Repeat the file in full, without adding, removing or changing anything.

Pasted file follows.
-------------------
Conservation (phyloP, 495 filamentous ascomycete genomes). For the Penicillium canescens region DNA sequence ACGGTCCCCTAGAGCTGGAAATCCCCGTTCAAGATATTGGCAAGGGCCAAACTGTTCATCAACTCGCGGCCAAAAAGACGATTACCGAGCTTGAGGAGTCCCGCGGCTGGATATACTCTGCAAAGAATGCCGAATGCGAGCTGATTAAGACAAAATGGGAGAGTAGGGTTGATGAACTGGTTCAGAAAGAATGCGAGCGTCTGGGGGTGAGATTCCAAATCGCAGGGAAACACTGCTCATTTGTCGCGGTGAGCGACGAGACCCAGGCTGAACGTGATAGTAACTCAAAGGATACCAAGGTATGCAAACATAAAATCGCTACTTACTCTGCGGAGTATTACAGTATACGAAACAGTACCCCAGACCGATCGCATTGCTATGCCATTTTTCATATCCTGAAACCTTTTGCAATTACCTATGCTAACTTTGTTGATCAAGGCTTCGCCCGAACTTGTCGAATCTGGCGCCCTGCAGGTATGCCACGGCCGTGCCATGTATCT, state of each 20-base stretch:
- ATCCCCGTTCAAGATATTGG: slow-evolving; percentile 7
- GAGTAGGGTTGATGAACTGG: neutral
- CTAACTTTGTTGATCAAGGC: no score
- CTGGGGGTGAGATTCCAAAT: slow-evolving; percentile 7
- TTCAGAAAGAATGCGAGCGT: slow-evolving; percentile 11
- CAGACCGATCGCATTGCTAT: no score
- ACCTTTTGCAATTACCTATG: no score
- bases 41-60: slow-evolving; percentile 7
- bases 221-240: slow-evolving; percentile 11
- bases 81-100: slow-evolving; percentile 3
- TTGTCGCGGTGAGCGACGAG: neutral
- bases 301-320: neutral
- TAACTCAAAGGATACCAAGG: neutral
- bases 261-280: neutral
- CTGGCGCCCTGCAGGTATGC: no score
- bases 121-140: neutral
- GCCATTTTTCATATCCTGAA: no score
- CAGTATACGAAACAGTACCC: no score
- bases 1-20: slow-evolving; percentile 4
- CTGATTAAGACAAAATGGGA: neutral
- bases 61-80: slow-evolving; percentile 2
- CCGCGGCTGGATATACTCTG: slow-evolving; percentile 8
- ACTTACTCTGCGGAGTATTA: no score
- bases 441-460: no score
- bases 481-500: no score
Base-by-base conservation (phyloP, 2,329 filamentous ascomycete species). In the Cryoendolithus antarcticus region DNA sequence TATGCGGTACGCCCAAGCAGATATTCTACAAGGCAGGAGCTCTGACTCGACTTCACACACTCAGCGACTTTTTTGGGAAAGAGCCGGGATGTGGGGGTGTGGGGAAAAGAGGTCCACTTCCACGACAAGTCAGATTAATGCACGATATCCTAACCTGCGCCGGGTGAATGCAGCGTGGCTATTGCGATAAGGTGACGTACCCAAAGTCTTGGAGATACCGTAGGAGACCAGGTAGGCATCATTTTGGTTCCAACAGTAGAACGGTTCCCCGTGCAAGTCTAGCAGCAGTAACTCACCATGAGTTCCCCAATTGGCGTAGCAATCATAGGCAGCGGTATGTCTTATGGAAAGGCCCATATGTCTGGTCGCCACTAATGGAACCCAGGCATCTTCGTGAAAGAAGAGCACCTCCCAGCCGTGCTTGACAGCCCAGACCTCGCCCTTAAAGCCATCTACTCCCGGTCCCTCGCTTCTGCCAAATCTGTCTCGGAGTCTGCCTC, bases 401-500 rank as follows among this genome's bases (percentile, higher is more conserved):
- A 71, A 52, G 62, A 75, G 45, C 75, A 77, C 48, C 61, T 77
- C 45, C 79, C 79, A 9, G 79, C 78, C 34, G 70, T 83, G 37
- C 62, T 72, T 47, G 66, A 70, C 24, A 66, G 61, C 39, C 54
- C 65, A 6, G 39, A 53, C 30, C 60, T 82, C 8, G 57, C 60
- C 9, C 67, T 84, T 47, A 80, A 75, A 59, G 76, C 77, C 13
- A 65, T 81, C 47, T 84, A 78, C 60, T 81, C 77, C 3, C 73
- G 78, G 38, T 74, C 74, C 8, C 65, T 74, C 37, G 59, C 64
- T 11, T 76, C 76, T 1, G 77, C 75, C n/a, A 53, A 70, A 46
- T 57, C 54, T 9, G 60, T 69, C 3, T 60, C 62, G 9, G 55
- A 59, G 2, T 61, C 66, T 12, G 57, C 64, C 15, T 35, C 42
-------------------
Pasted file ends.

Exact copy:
Conservation (phyloP, 495 filamentous ascomycete genomes). For the Penicillium canescens region DNA sequence ACGGTCCCCTAGAGCTGGAAATCCCCGTTCAAGATATTGGCAAGGGCCAAACTGTTCATCAACTCGCGGCCAAAAAGACGATTACCGAGCTTGAGGAGTCCCGCGGCTGGATATACTCTGCAAAGAATGCCGAATGCGAGCTGATTAAGACAAAATGGGAGAGTAGGGTTGATGAACTGGTTCAGAAAGAATGCGAGCGTCTGGGGGTGAGATTCCAAATCGCAGGGAAACACTGCTCATTTGTCGCGGTGAGCGACGAGACCCAGGCTGAACGTGATAGTAACTCAAAGGATACCAAGGTATGCAAACATAAAATCGCTACTTACTCTGCGGAGTATTACAGTATACGAAACAGTACCCCAGACCGATCGCATTGCTATGCCATTTTTCATATCCTGAAACCTTTTGCAATTACCTATGCTAACTTTGTTGATCAAGGCTTCGCCCGAACTTGTCGAATCTGGCGCCCTGCAGGTATGCCACGGCCGTGCCATGTATCT, state of each 20-base stretch:
- ATCCCCGTTCAAGATATTGG: slow-evolving; percentile 7
- GAGTAGGGTTGATGAACTGG: neutral
- CTAACTTTGTTGATCAAGGC: no score
- CTGGGGGTGAGATTCCAAAT: slow-evolving; percentile 7
- TTCAGAAAGAATGCGAGCGT: slow-evolving; percentile 11
- CAGACCGATCGCATTGCTAT: no score
- ACCTTTTGCAATTACCTATG: no score
- bases 41-60: slow-evolving; percentile 7
- bases 221-240: slow-evolving; percentile 11
- bases 81-100: slow-evolving; percentile 3
- TTGTCGCGGTGAGCGACGAG: neutral
- bases 301-320: neutral
- TAACTCAAAGGATACCAAGG: neutral
- bases 261-280: neutral
- CTGGCGCCCTGCAGGTATGC: no score
- bases 121-140: neutral
- GCCATTTTTCATATCCTGAA: no score
- CAGTATACGAAACAGTACCC: no score
- bases 1-20: slow-evolving; percentile 4
- CTGATTAAGACAAAATGGGA: neutral
- bases 61-80: slow-evolving; percentile 2
- CCGCGGCTGGATATACTCTG: slow-evolving; percentile 8
- ACTTACTCTGCGGAGTATTA: no score
- bases 441-460: no score
- bases 481-500: no score
Base-by-base conservation (phyloP, 2,329 filamentous ascomycete species). In the Cryoendolithus antarcticus region DNA sequence TATGCGGTACGCCCAAGCAGATATTCTACAAGGCAGGAGCTCTGACTCGACTTCACACACTCAGCGACTTTTTTGGGAAAGAGCCGGGATGTGGGGGTGTGGGGAAAAGAGGTCCACTTCCACGACAAGTCAGATTAATGCACGATATCCTAACCTGCGCCGGGTGAATGCAGCGTGGCTATTGCGATAAGGTGACGTACCCAAAGTCTTGGAGATACCGTAGGAGACCAGGTAGGCATCATTTTGGTTCCAACAGTAGAACGGTTCCCCGTGCAAGTCTAGCAGCAGTAACTCACCATGAGTTCCCCAATTGGCGTAGCAATCATAGGCAGCGGTATGTCTTATGGAAAGGCCCATATGTCTGGTCGCCACTAATGGAACCCAGGCATCTTCGTGAAAGAAGAGCACCTCCCAGCCGTGCTTGACAGCCCAGACCTCGCCCTTAAAGCCATCTACTCCCGGTCCCTCGCTTCTGCCAAATCTGTCTCGGAGTCTGCCTC, bases 401-500 rank as follows among this genome's bases (percentile, higher is more conserved):
- A 71, A 52, G 62, A 75, G 45, C 75, A 77, C 48, C 61, T 77
- C 45, C 79, C 79, A 9, G 79, C 78, C 34, G 70, T 83, G 37
- C 62, T 72, T 47, G 66, A 70, C 24, A 66, G 61, C 39, C 54
- C 65, A 6, G 39, A 53, C 30, C 60, T 82, C 8, G 57, C 60
- C 9, C 67, T 84, T 47, A 80, A 75, A 59, G 76, C 77, C 13
- A 65, T 81, C 47, T 84, A 78, C 60, T 81, C 77, C 3, C 73
- G 78, G 38, T 74, C 74, C 8, C 65, T 74, C 37, G 59, C 64
- T 11, T 76, C 76, T 1, G 77, C 75, C n/a, A 53, A 70, A 46
- T 57, C 54, T 9, G 60, T 69, C 3, T 60, C 62, G 9, G 55
- A 59, G 2, T 61, C 66, T 12, G 57, C 64, C 15, T 35, C 42